Mon. Not. R. Astron. Soc., 458, 3429-3442 (2016/June-1)
Scaled up low-mass star formation in massive star-forming cores in the G333 giant molecular cloud.
WILES B., LO N., REDMAN M.P., CUNNINGHAM M.R., JONES P.A., BURTON M.G. and BRONFMAN L.
Abstract (from CDS):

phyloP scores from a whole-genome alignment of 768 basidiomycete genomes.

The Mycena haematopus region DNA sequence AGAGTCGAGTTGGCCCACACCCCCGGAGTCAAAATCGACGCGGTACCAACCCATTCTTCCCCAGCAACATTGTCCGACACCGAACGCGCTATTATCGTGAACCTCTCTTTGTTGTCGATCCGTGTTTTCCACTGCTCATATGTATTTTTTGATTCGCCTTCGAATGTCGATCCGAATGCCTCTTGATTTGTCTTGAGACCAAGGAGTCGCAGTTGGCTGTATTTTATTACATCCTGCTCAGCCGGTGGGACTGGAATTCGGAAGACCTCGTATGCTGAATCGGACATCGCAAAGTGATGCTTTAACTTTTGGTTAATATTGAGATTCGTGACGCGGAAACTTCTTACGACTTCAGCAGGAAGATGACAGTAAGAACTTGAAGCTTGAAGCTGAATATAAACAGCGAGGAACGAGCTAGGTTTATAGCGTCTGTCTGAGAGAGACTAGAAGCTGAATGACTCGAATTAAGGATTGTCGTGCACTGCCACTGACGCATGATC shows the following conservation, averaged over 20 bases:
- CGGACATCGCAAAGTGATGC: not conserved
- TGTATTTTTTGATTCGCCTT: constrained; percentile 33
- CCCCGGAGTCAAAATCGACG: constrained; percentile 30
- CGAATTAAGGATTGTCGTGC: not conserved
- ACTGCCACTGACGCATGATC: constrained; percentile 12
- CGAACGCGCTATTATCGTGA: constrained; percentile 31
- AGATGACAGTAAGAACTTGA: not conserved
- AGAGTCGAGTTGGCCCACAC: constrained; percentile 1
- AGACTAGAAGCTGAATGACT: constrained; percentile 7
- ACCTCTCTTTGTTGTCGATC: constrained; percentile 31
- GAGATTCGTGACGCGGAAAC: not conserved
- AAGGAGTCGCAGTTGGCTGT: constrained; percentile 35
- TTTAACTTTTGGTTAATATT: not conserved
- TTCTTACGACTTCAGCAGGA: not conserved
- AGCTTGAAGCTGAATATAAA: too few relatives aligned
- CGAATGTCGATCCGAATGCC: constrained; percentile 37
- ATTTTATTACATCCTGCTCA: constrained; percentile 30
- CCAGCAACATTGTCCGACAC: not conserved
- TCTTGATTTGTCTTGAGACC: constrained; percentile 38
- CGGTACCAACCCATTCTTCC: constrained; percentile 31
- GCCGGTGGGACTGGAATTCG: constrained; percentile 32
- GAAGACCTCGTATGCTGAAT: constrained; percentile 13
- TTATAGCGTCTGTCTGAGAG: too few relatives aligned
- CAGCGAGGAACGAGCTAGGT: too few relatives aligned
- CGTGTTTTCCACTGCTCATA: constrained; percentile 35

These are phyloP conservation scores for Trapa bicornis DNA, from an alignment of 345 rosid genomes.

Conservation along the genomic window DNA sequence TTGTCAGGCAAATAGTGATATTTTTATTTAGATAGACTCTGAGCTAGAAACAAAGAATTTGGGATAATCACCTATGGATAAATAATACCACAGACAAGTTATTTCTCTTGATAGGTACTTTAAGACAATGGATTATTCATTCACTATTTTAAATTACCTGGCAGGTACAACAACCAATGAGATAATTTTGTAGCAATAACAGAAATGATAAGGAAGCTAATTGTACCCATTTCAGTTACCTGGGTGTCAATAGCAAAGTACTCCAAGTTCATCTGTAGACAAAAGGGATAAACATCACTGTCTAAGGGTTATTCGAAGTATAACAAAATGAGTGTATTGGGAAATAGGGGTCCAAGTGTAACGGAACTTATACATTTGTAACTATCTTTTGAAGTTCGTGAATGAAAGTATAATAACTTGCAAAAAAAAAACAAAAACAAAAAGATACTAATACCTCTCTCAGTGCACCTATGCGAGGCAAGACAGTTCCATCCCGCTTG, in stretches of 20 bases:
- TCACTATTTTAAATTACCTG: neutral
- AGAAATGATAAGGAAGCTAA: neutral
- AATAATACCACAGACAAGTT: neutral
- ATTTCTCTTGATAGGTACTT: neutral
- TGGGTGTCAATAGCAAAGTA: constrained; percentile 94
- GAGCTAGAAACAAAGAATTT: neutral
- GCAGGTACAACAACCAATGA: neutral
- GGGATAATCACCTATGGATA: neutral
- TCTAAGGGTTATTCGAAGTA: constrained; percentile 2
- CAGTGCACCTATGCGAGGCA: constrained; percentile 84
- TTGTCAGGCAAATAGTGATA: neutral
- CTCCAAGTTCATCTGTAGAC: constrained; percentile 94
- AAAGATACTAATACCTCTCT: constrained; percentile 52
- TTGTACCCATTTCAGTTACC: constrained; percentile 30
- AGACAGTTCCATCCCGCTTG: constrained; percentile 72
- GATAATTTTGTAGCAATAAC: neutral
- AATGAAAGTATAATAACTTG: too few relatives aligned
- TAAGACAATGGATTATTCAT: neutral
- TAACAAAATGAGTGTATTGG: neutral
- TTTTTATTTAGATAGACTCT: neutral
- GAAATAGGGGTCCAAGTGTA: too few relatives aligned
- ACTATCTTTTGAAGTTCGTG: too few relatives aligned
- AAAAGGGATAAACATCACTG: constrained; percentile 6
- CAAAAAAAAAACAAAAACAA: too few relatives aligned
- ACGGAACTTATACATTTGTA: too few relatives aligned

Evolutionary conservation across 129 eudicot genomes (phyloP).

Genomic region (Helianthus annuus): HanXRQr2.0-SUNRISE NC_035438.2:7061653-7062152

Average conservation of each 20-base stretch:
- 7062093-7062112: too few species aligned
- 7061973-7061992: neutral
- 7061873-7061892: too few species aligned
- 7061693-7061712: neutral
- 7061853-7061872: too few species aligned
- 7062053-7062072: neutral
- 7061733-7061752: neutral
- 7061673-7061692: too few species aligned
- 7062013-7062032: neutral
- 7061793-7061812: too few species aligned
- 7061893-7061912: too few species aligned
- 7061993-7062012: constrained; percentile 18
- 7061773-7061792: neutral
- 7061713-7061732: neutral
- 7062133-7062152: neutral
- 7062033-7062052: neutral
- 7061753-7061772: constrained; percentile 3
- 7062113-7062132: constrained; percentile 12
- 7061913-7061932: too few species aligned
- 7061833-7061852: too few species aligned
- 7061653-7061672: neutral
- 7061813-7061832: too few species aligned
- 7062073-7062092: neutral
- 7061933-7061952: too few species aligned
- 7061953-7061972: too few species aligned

Three bright molecular line sources in G333 have recently been shown to exhibit signatures of infall. We describe a molecular line radiative transfer (RT) modelling process which is required to extract the infall signature from Mopra and Nanten2 data. The observed line profiles differ greatly between individual sources but are reproduced well by variations upon a common unified model where the outflow viewing angle is the most significant difference between the sources. The models and data together suggest that the observed properties of the high-mass star-forming regions such as infall, turbulence and mass are consistent with scaled-up versions of the low-mass case with turbulent velocities that are supersonic and an order of magnitude larger than those found in low-mass star-forming regions. Using detailed RT modelling, we show that the G333 cores are essentially undergoing a scaled-up version of low-mass star formation. This is an extension of earlier work in that the degree of infall and the chemical abundances are constrained by the RT modelling in a way that is not practical with a standard analysis of observational data. We also find high velocity infall and high infall mass rates, possibly suggesting accelerated collapse due to external pressure. Molecular depletion due to freeze-out on to dust grains in central regions of the cores is suggested by low molecular abundances of several species. Strong evidence for a local enhancement of 13C-bearing species towards the outflow cloud cores is discussed, consistent with the presence of shocks caused by the supersonic motions within them.